The Wreck of the Glenesslin (ship)

By Cameron La Follette

The 1913 wreck of the Glenesslin is one of Oregon’s most enigmatic and often-discussed shipwrecks because of the strangeness of its grounding. It is unique in Oregon history for both its oddity and the mystery clinging to it: occurring on a calm day, with no apparent cause, followed by an investigation that appeared to leave important questions unanswered. A three-masted, square-rigged British ship, the Glenesslin had been sailing the seas since 1885. It had been built in Liverpool for the British firm C.E. De Wolfe and Co. and had an excellent reputation for speed during the years when much of the world’s goods were transported by sail.

October 1, 1913, was a clear, calm day in Manzanita on the north Oregon Coast. The Glenesslin was 176 days out of the port of Santos, Brazil, bound for Portland and carrying no cargo. In the early afternoon, residents of Manzanita were staggered to see the graceful clipper ship, its sails full of wind, steer directly for the rocks at the base of Neahkahnie Mountain and crash. The impact jarred the ship and tore a gash in the iron hull.

The crew threw a line onto the rocks using a breeches buoy, which was secured by S.G Reed, owner of a local tavern, his clerk Walter Cain, and two other local men. The twenty-one-man crew clambered to safety. Captain Owen Williams said little to the press or onlookers once he reached shore, but witnesses reported that he appeared to be inebriated, as were several other crew.

Captain Versey, the Lloyd’s of London insurance surveyor from Portland who visited the wreck the next day, noted that rocks had pierced the ship’s hull and advised its immediate sale. Alex Bremmer and John Caavinen of Astoria bought the ship for $560. Finding it difficult to bring salvageable items to shore, they sold the ship to Arthur Bell in Nehalem for a price rumored to be a hundred dollars. Sources at the time speculated as to whether the salvage rights were worth even that much.

The subsequent court of inquiry consisted of Thomas Erskine, the British consul at Portland, Captain Davidson of the British ship Lord Templeton, and Captain Dalton of the British steamer British Knight. When they met, less than two weeks after the wreck, they took testimony from officers and crew. A Chinese steward reported that he had tried to warn the mate at the helm, L. Peterson, that the ship was veering too close to shore, but his warning was unheeded. Williams testified that he took a nap after lunch and when he was called to the deck he was not told the ship was in a dangerous position. Officers gave conflicting testimony about when Williams had been drinking and whether his head was clear when the Glenesslin struck the rocks.

Captain Williams’s license was suspended for three months on a charge of negligence, and Second Mate John Colefield’s license was suspended for six months, also for negligence in running so close to shore, even while under orders, without calling for the captain. First Mate F.W. Hawarth was reprimanded for failing to act immediately on being notified of the danger. The crew scattered, some shipping out on other vessels, some remaining in the area to become lumbermen, and others returning home. Williams returned to England.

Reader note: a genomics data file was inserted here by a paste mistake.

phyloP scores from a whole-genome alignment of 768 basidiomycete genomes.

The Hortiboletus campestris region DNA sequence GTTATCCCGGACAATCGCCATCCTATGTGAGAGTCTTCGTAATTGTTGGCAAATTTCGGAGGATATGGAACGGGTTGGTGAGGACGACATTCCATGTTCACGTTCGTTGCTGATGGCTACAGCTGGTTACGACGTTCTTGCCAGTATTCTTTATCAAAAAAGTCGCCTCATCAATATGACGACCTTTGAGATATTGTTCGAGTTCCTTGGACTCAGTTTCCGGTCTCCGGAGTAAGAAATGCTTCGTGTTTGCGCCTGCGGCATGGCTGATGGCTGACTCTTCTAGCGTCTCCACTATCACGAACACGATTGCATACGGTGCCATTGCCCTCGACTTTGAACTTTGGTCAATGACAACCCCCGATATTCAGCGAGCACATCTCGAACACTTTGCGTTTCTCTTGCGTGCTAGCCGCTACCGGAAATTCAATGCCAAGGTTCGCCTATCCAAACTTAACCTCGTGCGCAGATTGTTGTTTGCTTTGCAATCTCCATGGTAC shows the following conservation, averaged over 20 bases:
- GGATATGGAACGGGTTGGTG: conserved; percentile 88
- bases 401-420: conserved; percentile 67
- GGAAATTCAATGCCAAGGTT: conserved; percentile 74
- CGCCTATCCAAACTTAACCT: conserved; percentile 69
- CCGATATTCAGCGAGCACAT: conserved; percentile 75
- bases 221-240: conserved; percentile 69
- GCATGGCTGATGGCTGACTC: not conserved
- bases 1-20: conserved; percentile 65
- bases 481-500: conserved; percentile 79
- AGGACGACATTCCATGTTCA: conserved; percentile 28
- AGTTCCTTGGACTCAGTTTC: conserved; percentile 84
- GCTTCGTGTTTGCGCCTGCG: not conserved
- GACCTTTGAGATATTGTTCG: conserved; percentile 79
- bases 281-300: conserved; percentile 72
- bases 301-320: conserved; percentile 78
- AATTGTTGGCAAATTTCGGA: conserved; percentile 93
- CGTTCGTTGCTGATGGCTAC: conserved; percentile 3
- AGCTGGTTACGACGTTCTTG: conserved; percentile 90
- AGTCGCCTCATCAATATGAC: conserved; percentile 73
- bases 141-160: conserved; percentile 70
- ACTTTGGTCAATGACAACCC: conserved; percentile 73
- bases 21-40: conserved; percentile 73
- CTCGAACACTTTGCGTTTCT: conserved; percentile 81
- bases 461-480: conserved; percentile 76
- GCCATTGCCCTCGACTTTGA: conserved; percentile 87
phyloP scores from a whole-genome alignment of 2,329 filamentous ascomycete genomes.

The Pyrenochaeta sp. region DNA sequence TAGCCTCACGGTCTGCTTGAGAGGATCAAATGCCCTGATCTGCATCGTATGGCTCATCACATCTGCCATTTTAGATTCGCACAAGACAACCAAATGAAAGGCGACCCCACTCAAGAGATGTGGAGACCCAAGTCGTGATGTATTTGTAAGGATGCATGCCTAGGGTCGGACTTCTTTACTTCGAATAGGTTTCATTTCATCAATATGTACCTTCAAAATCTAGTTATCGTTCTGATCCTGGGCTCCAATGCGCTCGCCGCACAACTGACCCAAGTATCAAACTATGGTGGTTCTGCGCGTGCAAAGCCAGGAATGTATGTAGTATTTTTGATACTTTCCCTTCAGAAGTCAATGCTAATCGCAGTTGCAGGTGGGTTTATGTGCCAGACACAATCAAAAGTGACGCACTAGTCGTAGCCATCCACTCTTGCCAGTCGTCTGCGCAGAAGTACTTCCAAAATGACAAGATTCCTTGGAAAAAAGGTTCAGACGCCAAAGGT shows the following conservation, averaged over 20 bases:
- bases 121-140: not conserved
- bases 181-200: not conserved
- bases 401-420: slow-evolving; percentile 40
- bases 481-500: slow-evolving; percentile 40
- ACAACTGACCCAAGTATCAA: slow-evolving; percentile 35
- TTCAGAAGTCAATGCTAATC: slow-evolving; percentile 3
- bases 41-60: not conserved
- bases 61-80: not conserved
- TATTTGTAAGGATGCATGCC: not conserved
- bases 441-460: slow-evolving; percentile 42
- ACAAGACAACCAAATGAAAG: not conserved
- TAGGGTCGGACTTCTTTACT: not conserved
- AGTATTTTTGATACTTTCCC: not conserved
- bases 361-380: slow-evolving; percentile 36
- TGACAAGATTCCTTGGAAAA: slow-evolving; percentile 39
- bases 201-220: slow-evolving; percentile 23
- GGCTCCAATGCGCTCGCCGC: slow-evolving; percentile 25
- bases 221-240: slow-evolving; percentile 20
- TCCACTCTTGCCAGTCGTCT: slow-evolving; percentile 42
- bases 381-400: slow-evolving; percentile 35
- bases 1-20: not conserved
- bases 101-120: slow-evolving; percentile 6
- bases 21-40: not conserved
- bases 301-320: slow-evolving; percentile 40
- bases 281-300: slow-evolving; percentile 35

Despite the verdict, uncertainty haunts the wreck of the Glenesslin. There was much theorizing in maritime circles and by historians and coastal residents that the wreck may have been staged to collect the insurance payment, which would have brought in more money to the De Wolfe Company than selling the ship. The insurance company ultimately reimbursed the $30,000 value of the ship ($780,000 in 2019 dollars), and the loss was recorded as a result of inexperienced first and second officers.

The Glenesslin, whose first and second mates on its final voyage were young and unseasoned, exemplifies the tragedies with which the Age of Sail ended. The transition to steam was a difficult time for square-rigger captains, who were often unable to get competent crew as the best seamen took positions on steamships.

A suite of extraordinary photographs helped seal the Glenesslin’s story in Oregon coastal traditions. Area resident Paul Bartels had the remarkable luck to be present at the event with “one of those old-timey cameras, you know the kind you have to throw the black rag over your head,” as he later recounted to the Cannon Beach History Center. He recorded iconic images of the ship, sails full, tilted on the rocks of Neahkahnie. The photographs are in the collections of the Cannon Beach History Center and Museum.


  • Wreck of the Glenesslin, 1913.

    Courtesy Oregon Hist. Society Research Lib., Orhi45054

  • Glenesslin against the rocks at the base of Neahkahnie Mountain, 1913.

    Courtesy Oregon Hist. Society Research Lib., 003917

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Further Reading

Berry, Kamie. “The Wreck of the Glenesslin: Insurance Fraud or Intoxication?” July 1, 2017.

Cannon Beach History Center and Museum. “Reflections on the Past: History of the Stormy Seas.” Posted November 19, 2016.

Gibbs, James A. Shipwrecks of the Pacific Coast. Portland, Ore.: Binfords and Mort, 1957.

Kozik, Jennifer and Maritime Archaeological Society. Shipwrecks of the Pacific Northwest: Tragedies and Legacies of a Perilous Coast. Lanham, MD: Globe Pequot, 2020.

“Glenesslin Case Heard by Court. Captain’s Condition When Ship Struck Rocks at Necarney Subject of Inquiry.” Morning Oregonian, October 10, 1913, p. 20.

“Chinese Salts Sign Again. Glenesslin’s Crew Scattering and Master to Leave Soon.” Morning Oregonian., October 18, 1913, page 18.

Williams, William Appleman. “Notes on the Death of a Ship and the End of a World: The Grounding of the British Bark Glenesslin at Mount Neahkahnie on 1 October 1913.” The American Neptune XLI.2 (April 1981).